5.

    Item four above highlights a big improvement to Safari and the iPhone in general. Safari itself needs a bit of work though. Specifically in the way that it handles scrolable text boxes on a page. Or more specifically does handle. There is nothing worst than reading an artical with some code embedded in a scrollable box and not being able to scroll that box to read the code.



    6.

    IPhone needs a common read/writable storage area for apps and for access from the Mac. In otherwords a home directory that can be mounted when attached via USB. The purpose is to have a place for user documents, for storage (like a USB drive), for use across apps and to allow apps such as Safari to save. It is most frustrating to want to save a web page or other document for latter reference on a real PC and to not be able to do so. Basically this is highlighting the need for apps to be able to open and save documents outside the sand box.



    7.

    While Notes is nice iPhone needs a text editor. The goal here should be to support larger documents than Notes and to be able to properly save those documents to a publically accessible area on the iPhone as described above. One does not want to write long documents on iPhone often but it does crop up, further editing said documents is very important. Ideally the editor would have transparent access to network residing files. If the editor could do highlighting of HTML, the various C's, Python and various other text files that would be icing on the cake.



    8.

    For Caledar we need an alarm option that does not shut off until acknowledged. The big problem with calendar is that you can mis alarms simple because of ambient noise. So we need an Alarm Forever option.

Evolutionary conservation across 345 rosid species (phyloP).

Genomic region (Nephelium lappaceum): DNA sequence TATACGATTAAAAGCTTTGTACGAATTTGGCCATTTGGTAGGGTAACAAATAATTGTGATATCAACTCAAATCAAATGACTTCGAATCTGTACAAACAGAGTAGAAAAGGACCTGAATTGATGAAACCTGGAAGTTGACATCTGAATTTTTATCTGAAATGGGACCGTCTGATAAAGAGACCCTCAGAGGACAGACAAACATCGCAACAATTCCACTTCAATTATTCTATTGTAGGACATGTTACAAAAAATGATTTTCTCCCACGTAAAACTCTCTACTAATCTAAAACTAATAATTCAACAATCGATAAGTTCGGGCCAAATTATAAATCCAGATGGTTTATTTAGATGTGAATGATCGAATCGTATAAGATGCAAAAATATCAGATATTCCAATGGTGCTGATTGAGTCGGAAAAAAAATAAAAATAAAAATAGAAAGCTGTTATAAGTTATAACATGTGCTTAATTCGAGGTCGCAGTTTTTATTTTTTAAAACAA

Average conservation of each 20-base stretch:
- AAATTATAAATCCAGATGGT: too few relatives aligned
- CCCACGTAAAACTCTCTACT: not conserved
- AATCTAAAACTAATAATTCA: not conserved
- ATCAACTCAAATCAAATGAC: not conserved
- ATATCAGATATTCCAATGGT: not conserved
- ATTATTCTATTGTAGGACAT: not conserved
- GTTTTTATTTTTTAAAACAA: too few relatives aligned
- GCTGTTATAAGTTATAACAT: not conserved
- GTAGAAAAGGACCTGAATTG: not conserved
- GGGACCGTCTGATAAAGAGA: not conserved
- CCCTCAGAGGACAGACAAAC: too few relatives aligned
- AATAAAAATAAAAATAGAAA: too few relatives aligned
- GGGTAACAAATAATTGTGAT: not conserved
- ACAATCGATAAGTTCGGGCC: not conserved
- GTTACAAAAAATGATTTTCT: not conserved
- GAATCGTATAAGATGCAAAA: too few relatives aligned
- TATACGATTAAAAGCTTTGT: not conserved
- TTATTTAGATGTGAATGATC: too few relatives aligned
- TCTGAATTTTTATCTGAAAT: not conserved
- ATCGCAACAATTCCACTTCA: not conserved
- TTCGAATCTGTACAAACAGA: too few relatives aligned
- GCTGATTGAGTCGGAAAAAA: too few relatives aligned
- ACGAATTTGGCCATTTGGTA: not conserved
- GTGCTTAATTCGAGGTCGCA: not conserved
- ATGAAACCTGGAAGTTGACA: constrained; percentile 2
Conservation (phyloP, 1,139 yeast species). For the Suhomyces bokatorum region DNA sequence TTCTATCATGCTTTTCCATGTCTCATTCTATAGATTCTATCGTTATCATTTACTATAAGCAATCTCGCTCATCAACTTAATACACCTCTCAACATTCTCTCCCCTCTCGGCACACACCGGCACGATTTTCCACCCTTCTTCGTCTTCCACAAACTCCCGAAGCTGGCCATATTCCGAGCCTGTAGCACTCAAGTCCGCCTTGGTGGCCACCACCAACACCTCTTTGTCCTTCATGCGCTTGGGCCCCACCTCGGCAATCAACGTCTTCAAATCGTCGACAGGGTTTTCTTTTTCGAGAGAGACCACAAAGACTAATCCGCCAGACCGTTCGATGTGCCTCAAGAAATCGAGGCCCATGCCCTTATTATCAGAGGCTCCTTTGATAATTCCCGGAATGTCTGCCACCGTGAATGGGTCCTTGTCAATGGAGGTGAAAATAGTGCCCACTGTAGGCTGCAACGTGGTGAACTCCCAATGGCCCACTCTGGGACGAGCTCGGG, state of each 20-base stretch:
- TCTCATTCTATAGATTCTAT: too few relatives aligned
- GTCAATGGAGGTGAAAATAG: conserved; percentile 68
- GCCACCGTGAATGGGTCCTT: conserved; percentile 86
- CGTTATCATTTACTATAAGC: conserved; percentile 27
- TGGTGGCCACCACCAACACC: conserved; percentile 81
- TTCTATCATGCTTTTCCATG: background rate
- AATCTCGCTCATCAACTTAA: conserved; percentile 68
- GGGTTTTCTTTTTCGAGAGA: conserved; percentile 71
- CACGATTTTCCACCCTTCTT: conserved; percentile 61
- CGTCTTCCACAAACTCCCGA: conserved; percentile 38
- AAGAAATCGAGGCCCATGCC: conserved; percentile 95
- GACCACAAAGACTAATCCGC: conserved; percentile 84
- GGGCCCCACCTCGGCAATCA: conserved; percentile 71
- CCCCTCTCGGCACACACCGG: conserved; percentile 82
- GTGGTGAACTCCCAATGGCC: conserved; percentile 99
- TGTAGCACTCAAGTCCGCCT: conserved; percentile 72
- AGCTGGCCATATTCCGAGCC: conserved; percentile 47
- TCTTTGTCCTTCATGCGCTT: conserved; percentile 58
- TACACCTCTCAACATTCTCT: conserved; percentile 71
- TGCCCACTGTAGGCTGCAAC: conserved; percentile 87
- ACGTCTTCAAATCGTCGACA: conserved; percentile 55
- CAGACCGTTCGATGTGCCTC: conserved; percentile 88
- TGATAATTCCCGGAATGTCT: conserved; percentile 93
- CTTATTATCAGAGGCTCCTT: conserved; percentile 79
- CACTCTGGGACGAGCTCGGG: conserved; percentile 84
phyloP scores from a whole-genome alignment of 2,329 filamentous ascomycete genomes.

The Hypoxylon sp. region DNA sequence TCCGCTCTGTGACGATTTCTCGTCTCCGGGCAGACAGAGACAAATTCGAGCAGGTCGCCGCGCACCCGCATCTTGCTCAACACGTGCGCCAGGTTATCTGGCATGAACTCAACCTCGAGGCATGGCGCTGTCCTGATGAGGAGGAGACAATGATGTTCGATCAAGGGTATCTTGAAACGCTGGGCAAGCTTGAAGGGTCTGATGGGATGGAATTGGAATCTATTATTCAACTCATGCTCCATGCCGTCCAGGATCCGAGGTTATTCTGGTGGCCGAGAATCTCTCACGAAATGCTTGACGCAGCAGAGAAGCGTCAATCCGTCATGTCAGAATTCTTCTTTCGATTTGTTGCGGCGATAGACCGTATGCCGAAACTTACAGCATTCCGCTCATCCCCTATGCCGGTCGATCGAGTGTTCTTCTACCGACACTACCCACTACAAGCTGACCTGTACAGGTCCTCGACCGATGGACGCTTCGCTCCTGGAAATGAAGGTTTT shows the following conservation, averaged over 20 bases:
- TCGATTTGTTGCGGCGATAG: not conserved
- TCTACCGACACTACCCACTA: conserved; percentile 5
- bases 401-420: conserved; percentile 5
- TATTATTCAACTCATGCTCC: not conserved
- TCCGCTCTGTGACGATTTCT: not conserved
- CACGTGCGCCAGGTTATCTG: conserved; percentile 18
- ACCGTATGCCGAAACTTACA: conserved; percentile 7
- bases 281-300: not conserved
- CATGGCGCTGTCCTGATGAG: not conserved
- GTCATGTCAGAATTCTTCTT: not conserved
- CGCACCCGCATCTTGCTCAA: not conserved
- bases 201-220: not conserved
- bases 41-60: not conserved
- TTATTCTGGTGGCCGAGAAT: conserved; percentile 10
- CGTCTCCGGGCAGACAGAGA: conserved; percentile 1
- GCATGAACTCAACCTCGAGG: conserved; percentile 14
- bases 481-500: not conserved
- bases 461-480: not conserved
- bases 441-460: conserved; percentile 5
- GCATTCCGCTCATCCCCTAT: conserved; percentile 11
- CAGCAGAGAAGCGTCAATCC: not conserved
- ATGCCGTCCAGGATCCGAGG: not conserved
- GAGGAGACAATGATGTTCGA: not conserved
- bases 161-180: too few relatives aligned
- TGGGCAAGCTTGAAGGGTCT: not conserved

Ok these are just 8 ideas that come to mind real fast. The core OS does need work though. The thing is Apple has a substantial lead and can maintain that lead if they continue to push forward.



    Dave
  • Reply 16 of 71
    MacProMacPro Posts: 19,693member
    Quote:
    Originally Posted by DHKOsta View Post


    You keep talking about bringing the SEC into this, but I'm curious to know what authority you think they have over RBC.



    OK the cavalry if you prefer. I wasn't trying to have a in depth discussion about regulatory bodies simply pointing out the motives that RBC have for this the second such attack on Apple in as many months. Some one needs to do something to protect share holders from this sort of thing. Who is responsible to prevent share price manipulation then, please tell me?
  • Reply 17 of 71
    Quote:
    Originally Posted by teckstud View Post


    It would have been nice if the iPhone had been included (preferably the first column) in order to actually compare.



    I agree. How do we chastise the RBC dweeb?
  • Reply 18 of 71
    When I want advise on my tech purchases I always turn to the Royal Bank of Canada.
  • Reply 19 of 71
    I don't see much hope for WindowsMobile or Symbian, seeing as they're OS's with major legacy baggage. However, Android has a chance to catch up with OS X Mobile.



    It's based off Linux and Apache Harmony (alternative Java implementation), and uses other robust code like WebKit. It's built by a company (Google) with good programming resources and a proven track record in developing internet applications. The first Android phone showed a lot of promise, even though Android is still showing its use. It also has an advantage over MobileMe, because a user can already sync their mail, contacts, calendars and other data with Google's free websites.



    Also, I've read a couple of postings from developers who have argued that Android is *easier* to code for than the iPhone. It helps that developers can use Java, which is the most popular programming language. This means there will be potentially more apps sold on Google's app store.



    There's also JavaFX Mobile, which is a promising mobile app development kit. However, it's not an operating system in of itself, so it won't compensate for WindowsMobile's and Symbian's shortcomings.
  • Reply 20 of 71
    MacProMacPro Posts: 19,693member
    Quote:
    Originally Posted by robinf1 View Post


    When I want advise on my tech purchases I always turn to the Royal Bank of Canada.



    Unfortunately their 'tech' advice managed to do severe damage to AAPL recently and this may again, but hopefully not.